No, your humble host wasn’t caught in an earthquake. Nor was it a tsunami, either, although those are both serious weather phenomenon to be sure.
No, the circumstances that affected Taker were far more mundane. You see, there was a bit of cloudy weather. And then came the raindrops. Then the wind kicked up and the rain fell a little harder.
There was a flash of white light.
“Holy mother of God,” the cry went out. “It’s lightning! Batten down the hatches!”
He sprinted across the house to power down the computer but it was too late. The power had already gone out. There would be no ordinary shut down of the computer this time.
You see, in his neck of the woods, a bit of rain, a skosh of wind and a lightning bolt or two is all that is required to knock out the power grid. Repeatedly. For hours.
Yes, this really is the year 2011, the most advanced year we’ve had to date, and astronauts drink Tang, too.
Ah, the weather. For all of humankind’s magnificence, we are still very much at the mercy of things like the weather.
Personally I could care less about the weather. I hardly ever check the weather reports. The weather will be what it will be, right? I tend to be fatalistic about it. And no news or media outlet warned me there might be a lightning storm today. I used the Mother Nature notification system instead. That’s also know as “looking out the window.”
When the power came back up long enough, I did briefly turn to the Weather Channel out of curiosity. They were glad to tell me that the temperature in my town was 54 degrees. Gee, thanks. That’s useful information. I’m sure my outside thermometer outside the kitchen window couldn’t have told me that.
Who thought the Weather Channel would be a good idea, anyway? Weather is to be tucked away on a corner of the newspaper or given a few minutes on the news broadcast. It is not “entertainment” or very useful information in and of itself.
“Hey, let’s invent a television network that no one will ever watch for more than five minutes at a time.” Great business model.
That might be why the Weather Channel decided to add a little excitement by showing movies. Yep. Movies. The Perfect Storm is a no brainer. And so is Twister. Those movies promeninetly feature weather phenomenon.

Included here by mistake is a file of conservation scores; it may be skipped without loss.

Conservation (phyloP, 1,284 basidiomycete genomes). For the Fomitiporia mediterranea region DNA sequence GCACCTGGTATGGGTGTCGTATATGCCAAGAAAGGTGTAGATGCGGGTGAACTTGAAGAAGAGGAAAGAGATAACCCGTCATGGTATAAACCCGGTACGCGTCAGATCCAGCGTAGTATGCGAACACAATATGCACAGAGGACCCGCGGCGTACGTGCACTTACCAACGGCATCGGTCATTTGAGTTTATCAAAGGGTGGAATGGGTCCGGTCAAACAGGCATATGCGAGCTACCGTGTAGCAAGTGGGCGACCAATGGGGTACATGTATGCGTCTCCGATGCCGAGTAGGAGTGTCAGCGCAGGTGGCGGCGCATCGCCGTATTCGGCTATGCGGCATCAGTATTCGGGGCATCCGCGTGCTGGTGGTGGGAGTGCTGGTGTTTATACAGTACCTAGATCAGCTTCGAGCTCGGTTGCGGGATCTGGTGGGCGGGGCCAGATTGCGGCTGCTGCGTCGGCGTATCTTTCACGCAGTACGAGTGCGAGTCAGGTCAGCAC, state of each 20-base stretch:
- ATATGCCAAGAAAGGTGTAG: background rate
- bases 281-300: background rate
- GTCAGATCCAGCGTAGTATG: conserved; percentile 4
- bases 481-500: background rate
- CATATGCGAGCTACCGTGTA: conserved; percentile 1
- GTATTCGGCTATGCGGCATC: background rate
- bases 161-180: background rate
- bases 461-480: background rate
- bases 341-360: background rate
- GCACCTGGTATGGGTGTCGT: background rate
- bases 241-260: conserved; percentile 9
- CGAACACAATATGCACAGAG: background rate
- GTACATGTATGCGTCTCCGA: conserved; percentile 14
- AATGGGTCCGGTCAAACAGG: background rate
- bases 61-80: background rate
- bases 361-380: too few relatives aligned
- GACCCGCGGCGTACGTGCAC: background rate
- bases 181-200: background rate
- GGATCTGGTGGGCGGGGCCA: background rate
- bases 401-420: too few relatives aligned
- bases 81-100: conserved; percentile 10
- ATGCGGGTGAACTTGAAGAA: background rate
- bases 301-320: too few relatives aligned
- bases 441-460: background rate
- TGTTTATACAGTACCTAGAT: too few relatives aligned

But what else is there? Just how many movie plots have been driven by the weather?
Singing in the Rain? Ha!
How about March of the Penguins? I thought that was more about penguins than the weather. And the weather is sort of monotonous. “Today’s forecast is snow and cold.”
Well, how about Misery starring Kathy Bates and James Caan. Didn’t she win an Oscar for that performance? Sure, but what’s the weather angle? Oh, wait. The Caan character crashed his car because of the weather. That’s a perfect tie in!
Not content to just run someone else’s movies, though, The Weather Channel decided to make their own content. Yeah, everybody knows that’s the only real way to have a seat at The Big Table.
Thus, When Weather Changed History was born. This informative television series answers the big questions like: “If it wasn’t for the weather did you know the Hindenberg would have crashed somewhere else?”
“Next up, how huge chunks of ice may affect your evening commute. More about that and other stories in three minutes after these messages by Dunkin Donuts, Burger King and Toyota.”
What other events from history make their list? Hurricane Katrina. Okay, that one is legit.
Oops. I have to cut this post short. I just looked out the window and the ground is still wet. We might be loosing power and I don’t want this post to be lost to humanity.
The weather today did change history when it turned off the power to my house. Unfortunately we’ll never know the “could have been” of that alternate unaltered historical timeline. We’ll never really know what might have been irrevocably lost.